This might sound coercive–you mean everyone will be *forced* to worship Jesus?–but that’s not the case.  The argument goes that when faced with the crucified and risen Christ we will not wish to do anything other than worship him–rather like being presented with a convincing, irrefutable argument in a debate, except that we wouldn’t stubbornly or pridefully refuse to admit it, as we might in a debate.  It will be a willing confession of lordship when the risen Christ is met.

If you think about it, Christian universalism is essentially theologically identical to your standard orthodox soteriology (if I may insert a fancy theological term for “the study of salvation”) with this one exception: that the best before date, if you will, is extended to beyond death to the culmination of all things.  Note that everyone will confess Jesus as Lord–they are not saved in spite of confession someone or something else as lord, but everyone will willingly confess specifically Jesus as lord (or, to put it in the terminology with which I was brought up, everyone will choose, willingly, to say the “Sinner’s Prayer”, although I don’t personally like that approach or terminology anymore).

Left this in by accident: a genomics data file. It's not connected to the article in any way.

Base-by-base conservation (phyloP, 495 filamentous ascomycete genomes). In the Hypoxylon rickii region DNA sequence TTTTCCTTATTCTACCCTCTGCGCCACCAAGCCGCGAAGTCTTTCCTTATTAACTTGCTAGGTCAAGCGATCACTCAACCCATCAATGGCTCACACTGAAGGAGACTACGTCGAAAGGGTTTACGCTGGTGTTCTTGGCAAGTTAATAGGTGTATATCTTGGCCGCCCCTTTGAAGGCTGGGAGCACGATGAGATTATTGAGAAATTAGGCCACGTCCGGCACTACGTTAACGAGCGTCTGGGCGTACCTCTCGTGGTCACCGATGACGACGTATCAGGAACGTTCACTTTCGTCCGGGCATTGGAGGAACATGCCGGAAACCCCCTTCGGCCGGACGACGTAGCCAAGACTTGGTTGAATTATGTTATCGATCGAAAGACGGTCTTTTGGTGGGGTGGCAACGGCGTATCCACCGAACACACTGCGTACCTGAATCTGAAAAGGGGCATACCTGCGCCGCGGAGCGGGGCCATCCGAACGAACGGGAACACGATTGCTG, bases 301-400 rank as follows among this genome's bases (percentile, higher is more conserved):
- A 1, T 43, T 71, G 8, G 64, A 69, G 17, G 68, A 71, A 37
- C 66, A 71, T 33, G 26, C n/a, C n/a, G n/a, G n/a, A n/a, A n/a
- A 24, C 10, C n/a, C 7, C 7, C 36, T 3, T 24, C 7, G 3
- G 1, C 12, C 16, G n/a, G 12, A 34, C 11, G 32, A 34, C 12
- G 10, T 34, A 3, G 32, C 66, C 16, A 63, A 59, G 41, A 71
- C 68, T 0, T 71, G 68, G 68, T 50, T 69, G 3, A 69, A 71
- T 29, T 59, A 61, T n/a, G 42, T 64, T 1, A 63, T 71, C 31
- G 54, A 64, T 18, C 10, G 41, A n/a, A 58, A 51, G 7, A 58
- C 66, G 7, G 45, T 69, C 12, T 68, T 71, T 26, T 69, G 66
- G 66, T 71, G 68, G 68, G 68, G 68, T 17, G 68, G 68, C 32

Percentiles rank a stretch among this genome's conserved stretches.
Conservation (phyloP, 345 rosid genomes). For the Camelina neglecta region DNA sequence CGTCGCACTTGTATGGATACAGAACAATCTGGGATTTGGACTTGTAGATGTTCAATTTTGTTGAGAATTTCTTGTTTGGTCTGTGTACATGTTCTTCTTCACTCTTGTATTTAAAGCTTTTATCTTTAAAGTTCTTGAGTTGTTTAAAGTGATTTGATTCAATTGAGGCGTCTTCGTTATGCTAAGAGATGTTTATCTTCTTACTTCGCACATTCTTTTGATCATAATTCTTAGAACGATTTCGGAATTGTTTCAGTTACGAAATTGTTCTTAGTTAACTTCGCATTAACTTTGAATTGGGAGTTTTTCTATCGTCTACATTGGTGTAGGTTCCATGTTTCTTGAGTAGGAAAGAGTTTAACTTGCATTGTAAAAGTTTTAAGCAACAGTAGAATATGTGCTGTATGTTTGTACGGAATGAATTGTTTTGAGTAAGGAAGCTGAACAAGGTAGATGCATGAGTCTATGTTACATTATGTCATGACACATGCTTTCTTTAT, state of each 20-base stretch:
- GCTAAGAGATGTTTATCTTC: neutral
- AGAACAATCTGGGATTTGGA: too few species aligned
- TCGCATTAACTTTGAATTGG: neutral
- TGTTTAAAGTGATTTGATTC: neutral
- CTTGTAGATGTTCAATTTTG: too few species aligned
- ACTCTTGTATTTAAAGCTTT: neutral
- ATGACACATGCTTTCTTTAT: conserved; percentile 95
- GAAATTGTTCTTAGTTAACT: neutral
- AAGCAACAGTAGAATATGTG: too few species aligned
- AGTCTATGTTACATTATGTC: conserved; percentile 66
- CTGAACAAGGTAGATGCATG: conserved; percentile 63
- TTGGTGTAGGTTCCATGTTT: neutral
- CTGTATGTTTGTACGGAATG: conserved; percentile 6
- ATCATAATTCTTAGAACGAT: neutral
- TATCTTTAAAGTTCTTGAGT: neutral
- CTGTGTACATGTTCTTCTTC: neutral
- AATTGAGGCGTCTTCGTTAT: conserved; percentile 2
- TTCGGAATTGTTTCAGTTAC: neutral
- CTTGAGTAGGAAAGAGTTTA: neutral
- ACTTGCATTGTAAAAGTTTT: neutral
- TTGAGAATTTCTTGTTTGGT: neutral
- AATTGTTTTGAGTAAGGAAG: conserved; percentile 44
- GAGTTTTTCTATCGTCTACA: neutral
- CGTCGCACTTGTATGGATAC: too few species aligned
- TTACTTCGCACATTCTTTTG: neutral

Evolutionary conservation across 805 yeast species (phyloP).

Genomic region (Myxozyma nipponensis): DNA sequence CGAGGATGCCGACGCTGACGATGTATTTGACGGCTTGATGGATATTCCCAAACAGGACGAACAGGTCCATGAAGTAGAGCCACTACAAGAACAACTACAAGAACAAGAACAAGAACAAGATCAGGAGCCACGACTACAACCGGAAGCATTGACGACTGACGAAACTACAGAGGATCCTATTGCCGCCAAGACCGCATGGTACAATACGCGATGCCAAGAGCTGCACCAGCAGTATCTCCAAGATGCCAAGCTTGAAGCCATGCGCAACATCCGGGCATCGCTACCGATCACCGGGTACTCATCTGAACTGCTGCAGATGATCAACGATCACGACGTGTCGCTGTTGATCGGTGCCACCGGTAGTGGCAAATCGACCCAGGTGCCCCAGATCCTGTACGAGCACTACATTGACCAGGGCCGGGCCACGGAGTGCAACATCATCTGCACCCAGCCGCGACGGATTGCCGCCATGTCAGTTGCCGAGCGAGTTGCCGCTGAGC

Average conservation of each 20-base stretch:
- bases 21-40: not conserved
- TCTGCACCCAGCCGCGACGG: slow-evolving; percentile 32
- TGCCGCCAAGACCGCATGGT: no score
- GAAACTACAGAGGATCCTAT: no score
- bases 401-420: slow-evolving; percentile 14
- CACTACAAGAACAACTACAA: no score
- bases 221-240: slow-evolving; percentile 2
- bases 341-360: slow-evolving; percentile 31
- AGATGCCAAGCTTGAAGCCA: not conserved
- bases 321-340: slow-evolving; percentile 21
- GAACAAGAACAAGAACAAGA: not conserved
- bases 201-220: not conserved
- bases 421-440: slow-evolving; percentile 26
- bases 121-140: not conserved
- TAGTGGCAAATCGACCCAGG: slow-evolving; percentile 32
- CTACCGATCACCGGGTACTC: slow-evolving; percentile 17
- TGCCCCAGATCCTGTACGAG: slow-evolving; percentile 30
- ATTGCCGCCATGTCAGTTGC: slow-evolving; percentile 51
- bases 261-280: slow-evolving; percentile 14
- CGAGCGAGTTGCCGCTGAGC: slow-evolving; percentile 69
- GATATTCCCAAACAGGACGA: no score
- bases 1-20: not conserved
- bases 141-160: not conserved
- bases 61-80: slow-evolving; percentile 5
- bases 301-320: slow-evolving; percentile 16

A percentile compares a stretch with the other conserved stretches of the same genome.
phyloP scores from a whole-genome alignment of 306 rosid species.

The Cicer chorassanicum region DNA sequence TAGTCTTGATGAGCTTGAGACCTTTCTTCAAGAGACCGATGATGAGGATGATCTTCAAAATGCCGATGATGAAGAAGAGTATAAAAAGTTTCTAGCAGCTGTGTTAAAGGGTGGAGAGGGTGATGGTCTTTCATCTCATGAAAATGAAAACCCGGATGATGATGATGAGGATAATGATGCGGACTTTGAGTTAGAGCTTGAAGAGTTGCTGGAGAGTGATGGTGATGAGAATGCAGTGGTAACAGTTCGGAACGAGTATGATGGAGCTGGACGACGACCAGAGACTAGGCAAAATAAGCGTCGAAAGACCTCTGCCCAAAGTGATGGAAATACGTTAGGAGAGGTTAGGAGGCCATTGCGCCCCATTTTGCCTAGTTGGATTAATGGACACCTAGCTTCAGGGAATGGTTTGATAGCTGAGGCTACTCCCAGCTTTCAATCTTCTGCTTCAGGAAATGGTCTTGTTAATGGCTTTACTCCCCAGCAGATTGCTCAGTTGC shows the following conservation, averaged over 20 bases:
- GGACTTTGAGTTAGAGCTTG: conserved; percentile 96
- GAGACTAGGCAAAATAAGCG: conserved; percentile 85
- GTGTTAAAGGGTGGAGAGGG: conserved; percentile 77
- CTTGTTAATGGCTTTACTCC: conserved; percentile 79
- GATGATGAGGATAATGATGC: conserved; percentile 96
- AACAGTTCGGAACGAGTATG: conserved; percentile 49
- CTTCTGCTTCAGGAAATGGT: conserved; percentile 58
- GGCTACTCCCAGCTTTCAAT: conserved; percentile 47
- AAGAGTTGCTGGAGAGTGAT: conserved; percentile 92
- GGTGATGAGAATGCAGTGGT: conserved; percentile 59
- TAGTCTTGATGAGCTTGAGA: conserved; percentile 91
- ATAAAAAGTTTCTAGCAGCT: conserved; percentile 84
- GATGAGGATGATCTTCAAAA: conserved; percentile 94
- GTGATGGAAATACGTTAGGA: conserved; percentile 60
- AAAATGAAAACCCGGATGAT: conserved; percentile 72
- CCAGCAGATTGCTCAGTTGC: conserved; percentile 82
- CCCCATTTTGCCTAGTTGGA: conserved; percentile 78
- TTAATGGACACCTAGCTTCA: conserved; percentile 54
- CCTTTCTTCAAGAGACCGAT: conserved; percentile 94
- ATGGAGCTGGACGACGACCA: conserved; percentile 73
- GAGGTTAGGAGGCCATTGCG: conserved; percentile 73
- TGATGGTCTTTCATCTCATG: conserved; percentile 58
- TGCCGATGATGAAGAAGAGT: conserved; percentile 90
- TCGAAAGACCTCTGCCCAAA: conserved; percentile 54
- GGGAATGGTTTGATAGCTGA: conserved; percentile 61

Now this second definition–Universalism through Christ– just my (working) definition of the term universalism, as I use it on this blog.  This isn’t any kind of “official” definition, but one I’ve cobbled together.  (And it doesn’t address the issue of what this means for Christ’s command to make disciples.)

8 thoughts on “Universalism defined

  1. becky

    I’ve never understood why all Christians aren’t universalists — if only out of empathy for others’ eternal fate. While it may not be doctrinally “proven” (whatever that means), it seems to me that universalism should be the hope for all believers, if only because no one should be cast into eternal punishment (whatever that means) due to a lack of belief.